Keywords: corticosteroids, infections, intra-articular injection
Intra-articular injection of corticosteroids was first reported in 1951. Since then, this treatment has become a common office-performed procedure for the treatment of articular and peri-articular inflammatory conditions and for pain control. There are reports of few systemic adverse events mainly hypothalamic-pituitary-adrenal axis suppression and transient elevation in blood glucose level in patients with diabetes. There are no reports regarding infection as a possible adverse event.
To assess the risk of infection after intra-articular or soft tissue steroid injections.
An historical prospective cohort study.
Participants: 7,088 individuals that met the inclusion criteria entered the study.
Intervention: The participants were self-matched and we analyzed the incidence of infection for three periods. We defined the exposure period as the 90 days that followed the injection, and two 90 days control periods.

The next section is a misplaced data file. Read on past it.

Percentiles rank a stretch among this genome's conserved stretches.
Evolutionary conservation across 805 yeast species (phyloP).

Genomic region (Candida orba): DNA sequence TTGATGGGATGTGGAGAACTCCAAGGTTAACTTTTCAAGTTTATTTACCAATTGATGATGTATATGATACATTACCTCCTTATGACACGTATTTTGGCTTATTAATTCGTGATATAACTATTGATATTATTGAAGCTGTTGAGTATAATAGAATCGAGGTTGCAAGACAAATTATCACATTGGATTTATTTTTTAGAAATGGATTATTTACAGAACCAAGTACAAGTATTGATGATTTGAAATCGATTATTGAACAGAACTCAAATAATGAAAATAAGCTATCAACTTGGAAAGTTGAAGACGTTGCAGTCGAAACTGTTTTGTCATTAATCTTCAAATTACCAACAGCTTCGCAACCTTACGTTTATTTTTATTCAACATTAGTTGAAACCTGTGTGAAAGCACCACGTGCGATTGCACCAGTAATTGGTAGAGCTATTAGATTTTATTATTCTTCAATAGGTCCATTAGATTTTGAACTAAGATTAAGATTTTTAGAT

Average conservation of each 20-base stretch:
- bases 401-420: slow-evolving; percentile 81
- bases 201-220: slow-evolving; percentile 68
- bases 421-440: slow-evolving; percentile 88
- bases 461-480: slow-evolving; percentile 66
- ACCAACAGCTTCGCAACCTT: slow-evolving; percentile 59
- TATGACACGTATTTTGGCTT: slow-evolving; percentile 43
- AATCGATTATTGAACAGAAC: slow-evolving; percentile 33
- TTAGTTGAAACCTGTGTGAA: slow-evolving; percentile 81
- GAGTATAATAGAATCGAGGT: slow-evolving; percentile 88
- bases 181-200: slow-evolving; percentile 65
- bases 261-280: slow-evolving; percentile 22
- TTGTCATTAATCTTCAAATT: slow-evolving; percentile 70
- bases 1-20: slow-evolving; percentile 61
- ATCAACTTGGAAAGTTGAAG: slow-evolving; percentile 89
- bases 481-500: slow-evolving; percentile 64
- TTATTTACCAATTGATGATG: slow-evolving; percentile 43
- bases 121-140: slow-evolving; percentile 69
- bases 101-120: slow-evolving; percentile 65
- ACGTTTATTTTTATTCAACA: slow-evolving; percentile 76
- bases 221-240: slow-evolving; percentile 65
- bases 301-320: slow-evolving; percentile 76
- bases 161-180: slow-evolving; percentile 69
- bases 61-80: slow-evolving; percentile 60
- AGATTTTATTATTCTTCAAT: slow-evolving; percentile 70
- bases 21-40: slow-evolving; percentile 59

Primary outcome: occurrence of the following infections; cellulitis, herpes zoster, influenza, osteomyelitis, pneumonia, septic arthritis, sinusitis, and urinary tract infection using the visit diagnosis field in the patient’s electronic medical record.
Self-matching analysis using conditional logistic regression showed significantly increased odds for the combined incidence of cellulitis, pneumonia, herpes zoster or urinary tract infection in the post exposure period compared with the control periods: OR 1.21, CI 1.05 to 1.32. For patients treated with betamethasone as opposed to methylprednisolone the odds ratio for infection were OR 1.4 CI 1.16 to 1.68, and OR 0.99 CI 0.65 to 1.49 respectively. The increased rate of infection appeared twenty days after the exposure date and peaked between 21-30 days.
Intra-articular and soft tissue injections of betamethasone are associated with increased rates of infection that occur from three weeks after exposure. Further research should assess if methylprednisolone infections are safer.
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